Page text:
X & M: Real exports of goods and services increased 6.0% in Q2, compared with an increase of 7.9% in Q1. Real imports of goods and services increased 1.3%, in contrast to a increase of 8.3% in Q1.

G: Real federal government consumption expenditures and gross investment increased 2.2% in the Q2, in contrast to a decrease of -9.4% in Q1. National defense increased 7.3%, in contrast to a decrease of -12.6%. Nondefense decreased -7.3%, compared with an decrease of -2.7%. Real state and local government consumption expenditures and gross investment decreased -3.4%, the same as Q1.

Motor Vehicles subtracted -0.12 percentage points to Q2 real GDP while computer final sales added +0.15 percentage point changes. This is different from personal consumption, or C auto & parts. Motor vehicles are bought as investment, as fleets by the government and so forth and in Q2, they bought less.

Residential fixed investment added +0.08 percentage points to Q2 GDP after subtracting a paltry -0.06 percentage points in Q1. Below is the raw totals on residential investment. If one could ever see the housing bubble and then it's collapse in terms of economic contributions, the below graph is it. Residential fixed investment changed +3.8% from Q1 2010.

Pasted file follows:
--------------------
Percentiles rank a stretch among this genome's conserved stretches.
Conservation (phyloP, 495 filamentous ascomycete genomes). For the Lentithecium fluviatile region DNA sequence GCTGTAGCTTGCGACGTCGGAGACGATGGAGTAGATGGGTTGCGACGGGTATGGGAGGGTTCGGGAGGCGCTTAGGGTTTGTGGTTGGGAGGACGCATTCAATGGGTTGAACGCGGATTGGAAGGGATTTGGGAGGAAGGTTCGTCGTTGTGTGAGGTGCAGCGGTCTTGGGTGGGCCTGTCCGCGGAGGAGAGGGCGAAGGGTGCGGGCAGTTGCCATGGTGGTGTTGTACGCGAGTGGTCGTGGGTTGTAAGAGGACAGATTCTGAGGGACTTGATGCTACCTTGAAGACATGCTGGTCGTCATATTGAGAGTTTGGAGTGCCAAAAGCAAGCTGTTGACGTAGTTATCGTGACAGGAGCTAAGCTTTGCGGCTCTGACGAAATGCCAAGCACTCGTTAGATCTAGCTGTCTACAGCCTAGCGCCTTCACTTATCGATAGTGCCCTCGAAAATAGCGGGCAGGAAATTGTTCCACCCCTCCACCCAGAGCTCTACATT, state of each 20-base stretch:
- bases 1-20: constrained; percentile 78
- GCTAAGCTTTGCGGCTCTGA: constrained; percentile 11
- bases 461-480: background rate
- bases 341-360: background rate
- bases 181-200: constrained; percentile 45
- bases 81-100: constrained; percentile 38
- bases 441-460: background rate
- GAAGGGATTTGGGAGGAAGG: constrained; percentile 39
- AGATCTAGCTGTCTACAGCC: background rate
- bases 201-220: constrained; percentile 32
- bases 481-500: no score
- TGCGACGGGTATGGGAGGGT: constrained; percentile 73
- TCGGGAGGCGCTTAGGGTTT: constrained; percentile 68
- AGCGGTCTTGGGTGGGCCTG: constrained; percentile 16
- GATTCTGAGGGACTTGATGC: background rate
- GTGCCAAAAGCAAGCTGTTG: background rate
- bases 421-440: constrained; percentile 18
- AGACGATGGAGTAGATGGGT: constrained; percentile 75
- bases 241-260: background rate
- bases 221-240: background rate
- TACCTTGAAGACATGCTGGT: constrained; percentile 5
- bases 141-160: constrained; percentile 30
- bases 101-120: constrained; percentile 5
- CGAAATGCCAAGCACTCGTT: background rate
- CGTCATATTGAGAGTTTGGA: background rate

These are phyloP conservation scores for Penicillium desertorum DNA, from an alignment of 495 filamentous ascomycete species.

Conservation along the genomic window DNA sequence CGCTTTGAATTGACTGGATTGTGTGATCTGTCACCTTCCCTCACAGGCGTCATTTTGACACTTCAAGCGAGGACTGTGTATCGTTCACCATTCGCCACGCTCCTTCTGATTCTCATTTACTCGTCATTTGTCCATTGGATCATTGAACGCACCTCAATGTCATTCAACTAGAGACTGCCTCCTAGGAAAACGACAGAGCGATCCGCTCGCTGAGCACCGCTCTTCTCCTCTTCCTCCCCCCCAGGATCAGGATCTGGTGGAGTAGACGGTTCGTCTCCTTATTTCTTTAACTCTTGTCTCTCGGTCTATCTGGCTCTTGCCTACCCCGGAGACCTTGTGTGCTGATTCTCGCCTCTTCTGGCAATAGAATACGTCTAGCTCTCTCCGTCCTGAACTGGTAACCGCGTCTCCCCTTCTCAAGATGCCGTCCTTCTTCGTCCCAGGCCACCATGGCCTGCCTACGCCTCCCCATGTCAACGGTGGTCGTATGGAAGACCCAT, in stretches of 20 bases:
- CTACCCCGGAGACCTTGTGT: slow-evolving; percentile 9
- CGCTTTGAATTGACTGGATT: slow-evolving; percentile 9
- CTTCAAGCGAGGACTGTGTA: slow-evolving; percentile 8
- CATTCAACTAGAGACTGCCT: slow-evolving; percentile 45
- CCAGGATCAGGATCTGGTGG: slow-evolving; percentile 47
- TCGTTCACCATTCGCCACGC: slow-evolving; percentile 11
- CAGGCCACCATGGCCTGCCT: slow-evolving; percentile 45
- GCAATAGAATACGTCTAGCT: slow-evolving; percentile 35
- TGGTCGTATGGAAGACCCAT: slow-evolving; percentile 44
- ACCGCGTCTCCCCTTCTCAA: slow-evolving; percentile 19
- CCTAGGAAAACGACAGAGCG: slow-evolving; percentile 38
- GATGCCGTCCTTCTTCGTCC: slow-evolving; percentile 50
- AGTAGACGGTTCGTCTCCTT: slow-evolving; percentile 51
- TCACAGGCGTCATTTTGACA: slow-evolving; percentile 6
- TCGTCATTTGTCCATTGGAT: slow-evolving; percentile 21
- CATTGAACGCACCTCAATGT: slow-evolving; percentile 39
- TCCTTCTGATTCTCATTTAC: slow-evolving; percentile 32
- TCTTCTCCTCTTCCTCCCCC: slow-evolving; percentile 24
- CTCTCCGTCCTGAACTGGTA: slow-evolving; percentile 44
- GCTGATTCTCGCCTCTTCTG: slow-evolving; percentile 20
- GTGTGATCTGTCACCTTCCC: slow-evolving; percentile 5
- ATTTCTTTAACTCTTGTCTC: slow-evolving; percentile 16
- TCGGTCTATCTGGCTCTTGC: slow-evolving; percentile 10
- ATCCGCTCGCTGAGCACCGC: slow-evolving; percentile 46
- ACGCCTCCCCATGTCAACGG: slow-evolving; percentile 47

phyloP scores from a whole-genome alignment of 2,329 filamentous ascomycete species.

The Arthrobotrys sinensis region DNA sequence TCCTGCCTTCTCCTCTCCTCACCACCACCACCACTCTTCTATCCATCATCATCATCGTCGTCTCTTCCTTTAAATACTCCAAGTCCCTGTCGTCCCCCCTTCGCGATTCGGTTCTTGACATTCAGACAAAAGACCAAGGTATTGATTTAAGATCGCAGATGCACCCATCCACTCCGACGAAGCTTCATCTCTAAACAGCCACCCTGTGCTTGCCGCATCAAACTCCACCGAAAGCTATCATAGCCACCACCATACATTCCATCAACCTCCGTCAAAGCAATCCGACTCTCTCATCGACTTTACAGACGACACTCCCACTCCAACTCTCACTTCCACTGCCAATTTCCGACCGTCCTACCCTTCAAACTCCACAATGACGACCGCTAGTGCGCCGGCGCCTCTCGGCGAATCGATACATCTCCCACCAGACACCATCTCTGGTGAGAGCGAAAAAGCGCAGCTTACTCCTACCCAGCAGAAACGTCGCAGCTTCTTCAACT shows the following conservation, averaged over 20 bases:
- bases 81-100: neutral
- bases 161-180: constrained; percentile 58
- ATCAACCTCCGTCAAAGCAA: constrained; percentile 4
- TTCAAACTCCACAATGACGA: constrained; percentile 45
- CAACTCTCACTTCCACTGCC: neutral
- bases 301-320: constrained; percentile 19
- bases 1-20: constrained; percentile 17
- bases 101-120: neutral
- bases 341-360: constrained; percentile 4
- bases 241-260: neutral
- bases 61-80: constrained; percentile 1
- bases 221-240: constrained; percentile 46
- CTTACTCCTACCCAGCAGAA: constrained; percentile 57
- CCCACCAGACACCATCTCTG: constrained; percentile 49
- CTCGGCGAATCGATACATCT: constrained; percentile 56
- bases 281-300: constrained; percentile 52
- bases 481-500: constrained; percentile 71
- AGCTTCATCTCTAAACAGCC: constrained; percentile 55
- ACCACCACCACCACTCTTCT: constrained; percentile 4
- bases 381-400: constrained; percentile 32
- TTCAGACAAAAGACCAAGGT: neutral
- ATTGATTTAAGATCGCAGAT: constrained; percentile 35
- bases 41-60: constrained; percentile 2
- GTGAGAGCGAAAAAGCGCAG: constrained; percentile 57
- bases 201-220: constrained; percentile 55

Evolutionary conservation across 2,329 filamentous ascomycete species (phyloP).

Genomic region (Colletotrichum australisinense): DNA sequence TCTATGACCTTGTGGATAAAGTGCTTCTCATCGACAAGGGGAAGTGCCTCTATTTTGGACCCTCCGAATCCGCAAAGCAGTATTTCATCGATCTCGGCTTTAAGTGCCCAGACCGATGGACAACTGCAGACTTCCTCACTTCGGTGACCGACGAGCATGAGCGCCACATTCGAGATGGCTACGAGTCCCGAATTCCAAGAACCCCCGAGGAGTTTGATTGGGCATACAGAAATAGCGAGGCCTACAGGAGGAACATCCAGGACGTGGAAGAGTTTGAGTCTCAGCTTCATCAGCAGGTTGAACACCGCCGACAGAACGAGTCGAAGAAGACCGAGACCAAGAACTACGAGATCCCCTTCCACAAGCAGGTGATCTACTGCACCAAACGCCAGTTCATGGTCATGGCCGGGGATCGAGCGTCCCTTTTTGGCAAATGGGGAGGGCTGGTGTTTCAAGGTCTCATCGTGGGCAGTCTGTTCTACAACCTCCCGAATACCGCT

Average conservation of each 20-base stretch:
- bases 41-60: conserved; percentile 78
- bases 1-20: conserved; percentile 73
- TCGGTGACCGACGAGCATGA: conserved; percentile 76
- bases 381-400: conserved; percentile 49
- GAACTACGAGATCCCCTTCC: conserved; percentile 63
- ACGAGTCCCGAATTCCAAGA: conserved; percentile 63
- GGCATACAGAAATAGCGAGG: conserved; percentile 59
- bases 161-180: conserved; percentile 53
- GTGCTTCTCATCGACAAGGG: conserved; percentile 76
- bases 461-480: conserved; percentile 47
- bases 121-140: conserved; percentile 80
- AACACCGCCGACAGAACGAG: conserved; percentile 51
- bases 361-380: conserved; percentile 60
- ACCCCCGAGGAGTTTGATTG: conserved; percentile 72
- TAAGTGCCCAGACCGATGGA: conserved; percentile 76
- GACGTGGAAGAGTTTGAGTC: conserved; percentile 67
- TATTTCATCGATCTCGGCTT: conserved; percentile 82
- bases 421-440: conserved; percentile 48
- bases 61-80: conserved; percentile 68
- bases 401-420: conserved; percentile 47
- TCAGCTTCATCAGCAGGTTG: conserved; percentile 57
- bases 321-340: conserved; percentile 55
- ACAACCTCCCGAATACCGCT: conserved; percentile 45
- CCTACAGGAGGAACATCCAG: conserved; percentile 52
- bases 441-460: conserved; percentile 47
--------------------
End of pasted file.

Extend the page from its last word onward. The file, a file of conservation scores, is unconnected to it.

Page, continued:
Private, or not from the government Nonresidential investment improved, with a 6.3% change from last quarter and a 0.61 percentage point contribution to Q2 GDP. Structures was a 0.20 percent point contribution, or a 8.1% percentage change from Q1 to Q2.

Here are the overview for the Q1 2010 GDP, 3rd revision report, but this quarter the BEA has revised, significantly GDP reports, to be overviewed in another post.

* In Table 2, the BEA reports GDP contribution components with their equation sign. If durable goods for example, decreased over the quarter or year, it is reported as a negative number. Imports, from the GDP equation, are already a negative for that is not something produced domestically. A negative sign implies imports increased for the time period and a + sign means the change in imports decreased. Or, from the GDP equation: $X -(-M) = X + M$. Confusing but bottom line exports add to economic growth, imports subtract.